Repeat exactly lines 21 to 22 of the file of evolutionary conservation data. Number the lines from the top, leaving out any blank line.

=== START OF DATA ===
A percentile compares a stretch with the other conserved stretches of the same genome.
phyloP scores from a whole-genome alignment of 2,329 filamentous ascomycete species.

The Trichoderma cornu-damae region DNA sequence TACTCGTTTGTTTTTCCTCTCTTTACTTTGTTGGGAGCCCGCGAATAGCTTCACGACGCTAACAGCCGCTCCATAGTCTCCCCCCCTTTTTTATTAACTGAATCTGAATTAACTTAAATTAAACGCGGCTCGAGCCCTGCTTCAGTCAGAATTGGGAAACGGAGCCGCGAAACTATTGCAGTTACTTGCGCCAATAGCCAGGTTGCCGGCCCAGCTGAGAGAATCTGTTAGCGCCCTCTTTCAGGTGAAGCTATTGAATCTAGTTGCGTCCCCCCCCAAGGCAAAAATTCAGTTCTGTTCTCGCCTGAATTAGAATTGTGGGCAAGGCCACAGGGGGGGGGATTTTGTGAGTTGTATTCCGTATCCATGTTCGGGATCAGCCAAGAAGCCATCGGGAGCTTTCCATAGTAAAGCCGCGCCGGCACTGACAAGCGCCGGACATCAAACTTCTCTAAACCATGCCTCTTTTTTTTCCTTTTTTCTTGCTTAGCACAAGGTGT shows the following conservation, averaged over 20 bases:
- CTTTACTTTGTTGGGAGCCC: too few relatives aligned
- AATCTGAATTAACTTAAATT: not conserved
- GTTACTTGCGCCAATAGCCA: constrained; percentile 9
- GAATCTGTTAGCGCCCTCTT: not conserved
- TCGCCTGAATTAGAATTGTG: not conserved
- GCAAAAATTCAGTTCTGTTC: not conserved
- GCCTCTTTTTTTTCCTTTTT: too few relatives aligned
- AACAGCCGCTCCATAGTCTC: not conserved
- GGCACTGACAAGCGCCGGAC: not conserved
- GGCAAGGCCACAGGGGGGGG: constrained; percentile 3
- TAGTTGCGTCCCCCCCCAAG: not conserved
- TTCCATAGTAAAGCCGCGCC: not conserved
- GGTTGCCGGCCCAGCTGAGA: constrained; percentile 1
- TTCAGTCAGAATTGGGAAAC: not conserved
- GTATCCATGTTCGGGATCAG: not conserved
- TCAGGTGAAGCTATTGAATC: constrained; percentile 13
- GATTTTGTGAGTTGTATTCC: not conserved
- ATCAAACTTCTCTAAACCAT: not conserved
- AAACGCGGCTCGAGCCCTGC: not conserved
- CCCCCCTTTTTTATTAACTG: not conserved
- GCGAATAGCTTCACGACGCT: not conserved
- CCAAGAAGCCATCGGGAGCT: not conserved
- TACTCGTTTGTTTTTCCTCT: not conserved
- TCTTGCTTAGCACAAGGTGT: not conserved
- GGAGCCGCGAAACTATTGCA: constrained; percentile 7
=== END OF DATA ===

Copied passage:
- ATCAAACTTCTCTAAACCAT: not conserved
- AAACGCGGCTCGAGCCCTGC: not conserved